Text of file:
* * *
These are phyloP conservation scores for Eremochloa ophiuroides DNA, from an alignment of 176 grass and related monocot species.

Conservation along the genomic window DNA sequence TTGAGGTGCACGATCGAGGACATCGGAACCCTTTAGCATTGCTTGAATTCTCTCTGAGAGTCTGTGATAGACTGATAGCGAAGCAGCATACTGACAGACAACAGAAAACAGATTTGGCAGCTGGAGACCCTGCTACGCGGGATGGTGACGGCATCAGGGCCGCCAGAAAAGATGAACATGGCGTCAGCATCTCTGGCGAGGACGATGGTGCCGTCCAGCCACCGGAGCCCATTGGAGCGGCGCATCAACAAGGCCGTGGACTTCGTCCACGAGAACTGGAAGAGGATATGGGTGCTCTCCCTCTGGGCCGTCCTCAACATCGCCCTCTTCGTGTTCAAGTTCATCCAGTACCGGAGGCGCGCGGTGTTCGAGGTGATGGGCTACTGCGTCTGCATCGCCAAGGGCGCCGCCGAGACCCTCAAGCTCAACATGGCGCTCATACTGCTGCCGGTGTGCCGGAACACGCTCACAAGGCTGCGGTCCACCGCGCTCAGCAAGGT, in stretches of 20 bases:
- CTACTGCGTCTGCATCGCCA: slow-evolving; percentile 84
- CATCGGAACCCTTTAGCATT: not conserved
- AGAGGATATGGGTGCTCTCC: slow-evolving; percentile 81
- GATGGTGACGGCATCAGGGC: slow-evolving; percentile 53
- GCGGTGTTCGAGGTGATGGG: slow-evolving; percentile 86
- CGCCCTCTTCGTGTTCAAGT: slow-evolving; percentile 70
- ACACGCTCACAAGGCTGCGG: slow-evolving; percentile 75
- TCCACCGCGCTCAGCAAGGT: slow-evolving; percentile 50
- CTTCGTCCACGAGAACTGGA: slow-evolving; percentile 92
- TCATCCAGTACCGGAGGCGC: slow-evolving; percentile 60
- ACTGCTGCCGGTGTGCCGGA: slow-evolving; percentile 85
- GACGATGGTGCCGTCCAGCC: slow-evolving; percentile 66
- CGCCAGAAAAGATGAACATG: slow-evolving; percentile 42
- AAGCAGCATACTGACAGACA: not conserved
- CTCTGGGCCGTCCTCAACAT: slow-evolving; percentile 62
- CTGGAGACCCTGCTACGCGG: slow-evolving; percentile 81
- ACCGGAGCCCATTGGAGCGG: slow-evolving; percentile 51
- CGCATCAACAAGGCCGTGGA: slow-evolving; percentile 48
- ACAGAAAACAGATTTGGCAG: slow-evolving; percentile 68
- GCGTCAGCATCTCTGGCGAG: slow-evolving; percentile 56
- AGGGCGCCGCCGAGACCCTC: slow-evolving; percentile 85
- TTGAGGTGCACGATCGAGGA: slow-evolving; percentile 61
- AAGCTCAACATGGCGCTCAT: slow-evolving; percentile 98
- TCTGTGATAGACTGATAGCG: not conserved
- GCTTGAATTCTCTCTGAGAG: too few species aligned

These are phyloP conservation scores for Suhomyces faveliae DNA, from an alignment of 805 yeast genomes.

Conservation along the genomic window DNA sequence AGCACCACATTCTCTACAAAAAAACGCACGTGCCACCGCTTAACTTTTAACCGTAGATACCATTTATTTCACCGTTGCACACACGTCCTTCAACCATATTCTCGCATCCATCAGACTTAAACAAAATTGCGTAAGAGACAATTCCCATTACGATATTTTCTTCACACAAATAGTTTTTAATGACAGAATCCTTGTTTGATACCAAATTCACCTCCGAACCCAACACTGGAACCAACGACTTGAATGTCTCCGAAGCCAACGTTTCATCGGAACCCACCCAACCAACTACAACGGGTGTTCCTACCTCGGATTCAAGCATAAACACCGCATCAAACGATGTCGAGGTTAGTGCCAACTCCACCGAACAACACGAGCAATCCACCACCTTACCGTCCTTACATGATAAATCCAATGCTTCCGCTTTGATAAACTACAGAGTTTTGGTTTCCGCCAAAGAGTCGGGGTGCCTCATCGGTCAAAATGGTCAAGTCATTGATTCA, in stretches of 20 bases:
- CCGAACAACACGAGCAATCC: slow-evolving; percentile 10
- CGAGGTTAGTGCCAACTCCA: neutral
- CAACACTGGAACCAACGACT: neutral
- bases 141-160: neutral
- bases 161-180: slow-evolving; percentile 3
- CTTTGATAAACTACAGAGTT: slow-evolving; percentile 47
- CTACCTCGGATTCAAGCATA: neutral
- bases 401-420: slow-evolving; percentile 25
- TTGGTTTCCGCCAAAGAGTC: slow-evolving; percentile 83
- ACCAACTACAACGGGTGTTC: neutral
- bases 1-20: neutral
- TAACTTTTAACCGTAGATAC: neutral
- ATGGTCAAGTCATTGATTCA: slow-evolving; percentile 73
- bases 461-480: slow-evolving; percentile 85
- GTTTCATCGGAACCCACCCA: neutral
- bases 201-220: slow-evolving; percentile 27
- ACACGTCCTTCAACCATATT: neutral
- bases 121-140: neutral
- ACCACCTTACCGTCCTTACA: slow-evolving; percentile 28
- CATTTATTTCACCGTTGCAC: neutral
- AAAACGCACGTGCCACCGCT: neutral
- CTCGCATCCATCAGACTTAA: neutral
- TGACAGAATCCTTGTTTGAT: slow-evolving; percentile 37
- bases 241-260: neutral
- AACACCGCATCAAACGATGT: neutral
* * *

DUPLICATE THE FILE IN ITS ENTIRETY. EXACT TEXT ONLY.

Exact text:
These are phyloP conservation scores for Eremochloa ophiuroides DNA, from an alignment of 176 grass and related monocot species.

Conservation along the genomic window DNA sequence TTGAGGTGCACGATCGAGGACATCGGAACCCTTTAGCATTGCTTGAATTCTCTCTGAGAGTCTGTGATAGACTGATAGCGAAGCAGCATACTGACAGACAACAGAAAACAGATTTGGCAGCTGGAGACCCTGCTACGCGGGATGGTGACGGCATCAGGGCCGCCAGAAAAGATGAACATGGCGTCAGCATCTCTGGCGAGGACGATGGTGCCGTCCAGCCACCGGAGCCCATTGGAGCGGCGCATCAACAAGGCCGTGGACTTCGTCCACGAGAACTGGAAGAGGATATGGGTGCTCTCCCTCTGGGCCGTCCTCAACATCGCCCTCTTCGTGTTCAAGTTCATCCAGTACCGGAGGCGCGCGGTGTTCGAGGTGATGGGCTACTGCGTCTGCATCGCCAAGGGCGCCGCCGAGACCCTCAAGCTCAACATGGCGCTCATACTGCTGCCGGTGTGCCGGAACACGCTCACAAGGCTGCGGTCCACCGCGCTCAGCAAGGT, in stretches of 20 bases:
- CTACTGCGTCTGCATCGCCA: slow-evolving; percentile 84
- CATCGGAACCCTTTAGCATT: not conserved
- AGAGGATATGGGTGCTCTCC: slow-evolving; percentile 81
- GATGGTGACGGCATCAGGGC: slow-evolving; percentile 53
- GCGGTGTTCGAGGTGATGGG: slow-evolving; percentile 86
- CGCCCTCTTCGTGTTCAAGT: slow-evolving; percentile 70
- ACACGCTCACAAGGCTGCGG: slow-evolving; percentile 75
- TCCACCGCGCTCAGCAAGGT: slow-evolving; percentile 50
- CTTCGTCCACGAGAACTGGA: slow-evolving; percentile 92
- TCATCCAGTACCGGAGGCGC: slow-evolving; percentile 60
- ACTGCTGCCGGTGTGCCGGA: slow-evolving; percentile 85
- GACGATGGTGCCGTCCAGCC: slow-evolving; percentile 66
- CGCCAGAAAAGATGAACATG: slow-evolving; percentile 42
- AAGCAGCATACTGACAGACA: not conserved
- CTCTGGGCCGTCCTCAACAT: slow-evolving; percentile 62
- CTGGAGACCCTGCTACGCGG: slow-evolving; percentile 81
- ACCGGAGCCCATTGGAGCGG: slow-evolving; percentile 51
- CGCATCAACAAGGCCGTGGA: slow-evolving; percentile 48
- ACAGAAAACAGATTTGGCAG: slow-evolving; percentile 68
- GCGTCAGCATCTCTGGCGAG: slow-evolving; percentile 56
- AGGGCGCCGCCGAGACCCTC: slow-evolving; percentile 85
- TTGAGGTGCACGATCGAGGA: slow-evolving; percentile 61
- AAGCTCAACATGGCGCTCAT: slow-evolving; percentile 98
- TCTGTGATAGACTGATAGCG: not conserved
- GCTTGAATTCTCTCTGAGAG: too few species aligned

These are phyloP conservation scores for Suhomyces faveliae DNA, from an alignment of 805 yeast genomes.

Conservation along the genomic window DNA sequence AGCACCACATTCTCTACAAAAAAACGCACGTGCCACCGCTTAACTTTTAACCGTAGATACCATTTATTTCACCGTTGCACACACGTCCTTCAACCATATTCTCGCATCCATCAGACTTAAACAAAATTGCGTAAGAGACAATTCCCATTACGATATTTTCTTCACACAAATAGTTTTTAATGACAGAATCCTTGTTTGATACCAAATTCACCTCCGAACCCAACACTGGAACCAACGACTTGAATGTCTCCGAAGCCAACGTTTCATCGGAACCCACCCAACCAACTACAACGGGTGTTCCTACCTCGGATTCAAGCATAAACACCGCATCAAACGATGTCGAGGTTAGTGCCAACTCCACCGAACAACACGAGCAATCCACCACCTTACCGTCCTTACATGATAAATCCAATGCTTCCGCTTTGATAAACTACAGAGTTTTGGTTTCCGCCAAAGAGTCGGGGTGCCTCATCGGTCAAAATGGTCAAGTCATTGATTCA, in stretches of 20 bases:
- CCGAACAACACGAGCAATCC: slow-evolving; percentile 10
- CGAGGTTAGTGCCAACTCCA: neutral
- CAACACTGGAACCAACGACT: neutral
- bases 141-160: neutral
- bases 161-180: slow-evolving; percentile 3
- CTTTGATAAACTACAGAGTT: slow-evolving; percentile 47
- CTACCTCGGATTCAAGCATA: neutral
- bases 401-420: slow-evolving; percentile 25
- TTGGTTTCCGCCAAAGAGTC: slow-evolving; percentile 83
- ACCAACTACAACGGGTGTTC: neutral
- bases 1-20: neutral
- TAACTTTTAACCGTAGATAC: neutral
- ATGGTCAAGTCATTGATTCA: slow-evolving; percentile 73
- bases 461-480: slow-evolving; percentile 85
- GTTTCATCGGAACCCACCCA: neutral
- bases 201-220: slow-evolving; percentile 27
- ACACGTCCTTCAACCATATT: neutral
- bases 121-140: neutral
- ACCACCTTACCGTCCTTACA: slow-evolving; percentile 28
- CATTTATTTCACCGTTGCAC: neutral
- AAAACGCACGTGCCACCGCT: neutral
- CTCGCATCCATCAGACTTAA: neutral
- TGACAGAATCCTTGTTTGAT: slow-evolving; percentile 37
- bases 241-260: neutral
- AACACCGCATCAAACGATGT: neutral